As Republicans continue to posture over the debt ceiling, the idea of going over Congress' head and invoking the 14th amendment as basis to raise it automatically is gaining traction. Here's the latest shenanigans from Republicans. After the
July 1, 2011

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As Republicans continue to posture over the debt ceiling, the idea of going over Congress' head and invoking the 14th amendment as basis to raise it automatically is gaining traction.

Here's the latest shenanigans from Republicans. After the President took them to task for taking off on vacation, Mitch McConnell issued an invitation for President Obama to meet with Republicans, but not to negotiate. No, McConnell wanted Mr. Obama to come into the room so he could "hear directly" why he will never get what he's asking for.

“I’d like to invite the president to come to the Capitol today to meet with Senate Republicans — any time this afternoon, if he’s available, to come on up to the Capitol,” McConnell said. “That way he can hear directly from Senate Republicans … why what he’s proposing will not pass.”

You may have heard about the "14th amendment option", a sort of nuclear option for the executive to completely bypass Congress and rely on the language in the 14th amendment to render any legislative action on the debt ceiling moot. If you haven't, watch the segment in the video at the top of this post where it's explained pretty thoroughly.

It's an untested concept, but rooted in some really strong history. I cannot recommend this post enough for the backstory and history around the adoption of Section Four of the Fourteenth Amendment:

The validity of the public debt of the United States, authorized by law, including debts incurred for payment of pensions and bounties for services in suppressing insurrection or rebellion, shall not be questioned. But neither the United States nor any State shall assume or pay any debt or obligation incurred in aid of insurrection or rebellion against the United States, or any claim for the loss or emancipation of any slave; but all such debts, obligations and claims shall be held illegal and void.

When I first heard about this I was completely confused as to how language about the public debt became part of a constitutional amendment, which is why you really must read the post on Balkanization. Here's a snippet:

What do we learn from this history? If Wade's speech offers the central rationale for Section Four, the goal was to remove threats of default on federal debts from partisan struggle. Reconstruction Republicans feared that Democrats, once admitted to Congress would use their majorities to default on obligations they did disliked politically. More generally, as Wade explained, "every man who has property in the public funds will feel safer when he sees that the national debt is withdrawn from the power of a Congress to repudiate it and placed under the guardianship of the Constitution than he would feel if it were left at loose ends and subject to the varying majorities which may arise in Congress."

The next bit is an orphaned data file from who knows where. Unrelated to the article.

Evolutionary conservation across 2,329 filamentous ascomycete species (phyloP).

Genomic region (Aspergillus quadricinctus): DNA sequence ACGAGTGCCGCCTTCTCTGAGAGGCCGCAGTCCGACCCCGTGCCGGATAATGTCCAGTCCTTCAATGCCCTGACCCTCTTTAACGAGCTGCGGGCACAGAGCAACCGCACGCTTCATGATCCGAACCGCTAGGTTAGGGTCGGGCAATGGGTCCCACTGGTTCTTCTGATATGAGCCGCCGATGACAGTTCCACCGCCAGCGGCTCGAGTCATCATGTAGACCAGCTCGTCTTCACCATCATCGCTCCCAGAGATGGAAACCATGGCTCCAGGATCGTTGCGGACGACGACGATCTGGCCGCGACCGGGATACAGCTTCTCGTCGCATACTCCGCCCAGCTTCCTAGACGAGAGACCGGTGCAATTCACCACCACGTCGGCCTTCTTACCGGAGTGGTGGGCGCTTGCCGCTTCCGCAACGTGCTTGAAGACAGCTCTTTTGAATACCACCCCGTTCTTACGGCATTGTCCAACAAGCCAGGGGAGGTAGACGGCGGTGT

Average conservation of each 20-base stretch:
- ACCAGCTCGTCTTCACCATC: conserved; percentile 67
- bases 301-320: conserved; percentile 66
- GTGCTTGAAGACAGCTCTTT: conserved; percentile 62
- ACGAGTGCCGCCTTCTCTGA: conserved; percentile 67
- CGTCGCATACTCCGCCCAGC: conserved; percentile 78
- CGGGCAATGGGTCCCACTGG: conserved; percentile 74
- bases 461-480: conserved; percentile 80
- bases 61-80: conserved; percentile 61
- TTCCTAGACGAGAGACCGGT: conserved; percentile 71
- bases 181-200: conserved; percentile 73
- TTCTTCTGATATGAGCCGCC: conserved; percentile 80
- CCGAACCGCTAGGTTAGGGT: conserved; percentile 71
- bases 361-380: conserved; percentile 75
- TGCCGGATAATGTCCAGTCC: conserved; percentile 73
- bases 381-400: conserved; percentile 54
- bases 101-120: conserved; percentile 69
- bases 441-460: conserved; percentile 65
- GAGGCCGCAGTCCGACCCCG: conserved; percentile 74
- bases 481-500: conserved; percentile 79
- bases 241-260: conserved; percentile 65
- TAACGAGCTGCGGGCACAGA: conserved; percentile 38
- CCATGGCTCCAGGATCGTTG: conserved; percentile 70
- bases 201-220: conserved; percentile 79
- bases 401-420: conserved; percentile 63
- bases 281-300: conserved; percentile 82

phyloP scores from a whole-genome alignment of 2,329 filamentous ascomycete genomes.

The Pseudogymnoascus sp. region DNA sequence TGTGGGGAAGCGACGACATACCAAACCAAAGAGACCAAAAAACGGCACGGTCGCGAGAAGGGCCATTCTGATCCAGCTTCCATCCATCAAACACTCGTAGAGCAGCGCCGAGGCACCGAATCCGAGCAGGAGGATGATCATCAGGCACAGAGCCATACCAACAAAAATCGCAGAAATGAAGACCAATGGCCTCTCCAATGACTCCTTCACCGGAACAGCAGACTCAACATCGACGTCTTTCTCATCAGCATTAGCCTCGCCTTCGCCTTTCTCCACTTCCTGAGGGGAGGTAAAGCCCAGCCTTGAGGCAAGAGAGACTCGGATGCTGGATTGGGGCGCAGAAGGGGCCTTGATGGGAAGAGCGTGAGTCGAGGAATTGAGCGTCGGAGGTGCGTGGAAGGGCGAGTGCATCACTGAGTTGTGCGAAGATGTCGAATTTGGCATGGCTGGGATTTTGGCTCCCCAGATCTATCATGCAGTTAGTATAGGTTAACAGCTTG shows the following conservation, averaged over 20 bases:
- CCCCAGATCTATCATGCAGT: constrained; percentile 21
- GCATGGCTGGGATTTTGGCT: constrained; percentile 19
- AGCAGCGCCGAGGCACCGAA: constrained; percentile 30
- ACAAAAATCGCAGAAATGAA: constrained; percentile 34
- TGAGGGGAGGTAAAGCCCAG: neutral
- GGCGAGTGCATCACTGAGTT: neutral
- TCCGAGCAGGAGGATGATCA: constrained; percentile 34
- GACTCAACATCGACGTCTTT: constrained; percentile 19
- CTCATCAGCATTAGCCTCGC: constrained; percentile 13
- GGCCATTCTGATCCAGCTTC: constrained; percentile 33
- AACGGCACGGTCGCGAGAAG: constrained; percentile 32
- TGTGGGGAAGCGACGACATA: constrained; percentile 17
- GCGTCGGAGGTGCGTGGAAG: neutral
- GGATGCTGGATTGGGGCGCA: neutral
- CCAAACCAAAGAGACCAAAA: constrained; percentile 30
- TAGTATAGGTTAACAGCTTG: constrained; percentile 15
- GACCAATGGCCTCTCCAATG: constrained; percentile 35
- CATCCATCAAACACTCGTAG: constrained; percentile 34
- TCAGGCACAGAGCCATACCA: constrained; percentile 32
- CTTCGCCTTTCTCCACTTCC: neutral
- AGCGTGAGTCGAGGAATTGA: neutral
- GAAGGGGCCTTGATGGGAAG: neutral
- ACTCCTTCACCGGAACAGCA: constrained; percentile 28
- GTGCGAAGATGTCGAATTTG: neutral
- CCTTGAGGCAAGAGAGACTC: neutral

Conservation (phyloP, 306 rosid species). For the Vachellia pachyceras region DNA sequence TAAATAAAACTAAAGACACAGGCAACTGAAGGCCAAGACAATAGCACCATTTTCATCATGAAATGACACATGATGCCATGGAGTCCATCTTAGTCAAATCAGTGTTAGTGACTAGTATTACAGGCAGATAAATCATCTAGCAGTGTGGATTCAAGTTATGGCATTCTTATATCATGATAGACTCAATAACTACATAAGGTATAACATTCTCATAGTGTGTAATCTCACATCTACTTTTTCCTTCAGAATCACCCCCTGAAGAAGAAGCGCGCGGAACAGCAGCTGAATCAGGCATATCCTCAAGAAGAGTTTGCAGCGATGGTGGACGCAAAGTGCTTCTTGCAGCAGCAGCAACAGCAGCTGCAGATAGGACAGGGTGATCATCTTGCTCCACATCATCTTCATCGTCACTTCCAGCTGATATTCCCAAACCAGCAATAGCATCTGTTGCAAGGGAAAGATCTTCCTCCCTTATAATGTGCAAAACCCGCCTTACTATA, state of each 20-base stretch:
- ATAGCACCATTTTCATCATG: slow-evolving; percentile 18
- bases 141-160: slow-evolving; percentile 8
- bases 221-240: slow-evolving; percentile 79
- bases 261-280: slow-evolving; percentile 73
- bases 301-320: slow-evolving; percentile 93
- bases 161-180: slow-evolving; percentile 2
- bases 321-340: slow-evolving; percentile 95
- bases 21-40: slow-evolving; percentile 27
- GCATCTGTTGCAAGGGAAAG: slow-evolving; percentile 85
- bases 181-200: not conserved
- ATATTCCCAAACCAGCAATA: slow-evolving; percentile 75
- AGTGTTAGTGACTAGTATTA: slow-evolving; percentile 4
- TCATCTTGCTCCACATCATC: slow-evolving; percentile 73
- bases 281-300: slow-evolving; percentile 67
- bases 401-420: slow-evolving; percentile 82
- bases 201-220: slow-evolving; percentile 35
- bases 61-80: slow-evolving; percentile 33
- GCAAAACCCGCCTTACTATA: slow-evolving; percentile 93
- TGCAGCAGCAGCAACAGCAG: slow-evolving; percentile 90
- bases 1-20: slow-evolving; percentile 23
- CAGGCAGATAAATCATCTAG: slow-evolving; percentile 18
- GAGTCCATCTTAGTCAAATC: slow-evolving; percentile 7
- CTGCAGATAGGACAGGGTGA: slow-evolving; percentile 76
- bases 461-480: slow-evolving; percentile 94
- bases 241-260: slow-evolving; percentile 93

Well, now. That seems to lend itself to a place in this Very Serious Discussion of the Very Serious Republicans to blow up the world economy for Very Partisan Reasons.

Bruce Bartlett:**

This means that the very existence of the debt limit is unconstitutional because it calls into question the validity of the debt. So would any other provision of law. That is a key reason why Congress created a permanent appropriation for interest payments at the same time that the Fourteenth Amendment was debated. Previously, Congress had to pass annual appropriations for interest.


It goes without saying that provoking a constitutional crisis over the debt limit is a bad idea, but a debt crisis would be worse. At a minimum, the Fourteenth Amendment greatly strengthens the president’s hand in getting the debt limit increased in a timely matter. He should not be afraid to use it.

Chait is gnawing around the edges of the benefits of this strategy. Let's just say it outright. The administration has set a drop-dead date of July 22nd to get this done. Assuming Republicans keep their petulant sad faces and refuse to negotiate in any faith, much less good faith, all the White House has to do is remind them that they're irrelevant by reminding the global bond markets that they're irrelevant. Suddenly the hostage is breathing just a little bit easier and Republicans look like the fools that they are.

We know this will spin away from the President in the media. He will be painted by sniveling Republicans as a bully and a despot. But for everyone who doesn't want the administration to cave on Medicare and Social Security, I note that the bully pulpit was used quite successfully yesterday (despite the cries and whimpers about scoldings and the like) and the administration's surrogates are speaking out forcefully about the usefulness of the 14th amendment solution, so it would seem to be in our benefit to have their backs on this one.

It's certainly gotten more interesting with this on the table. I'm suddenly having fun watching Mitch McConnell and John Boehner tilt at windmills.

**Corrected to attribute properly to author Bruce Bartlett, not Jon Chait. We regret the error.

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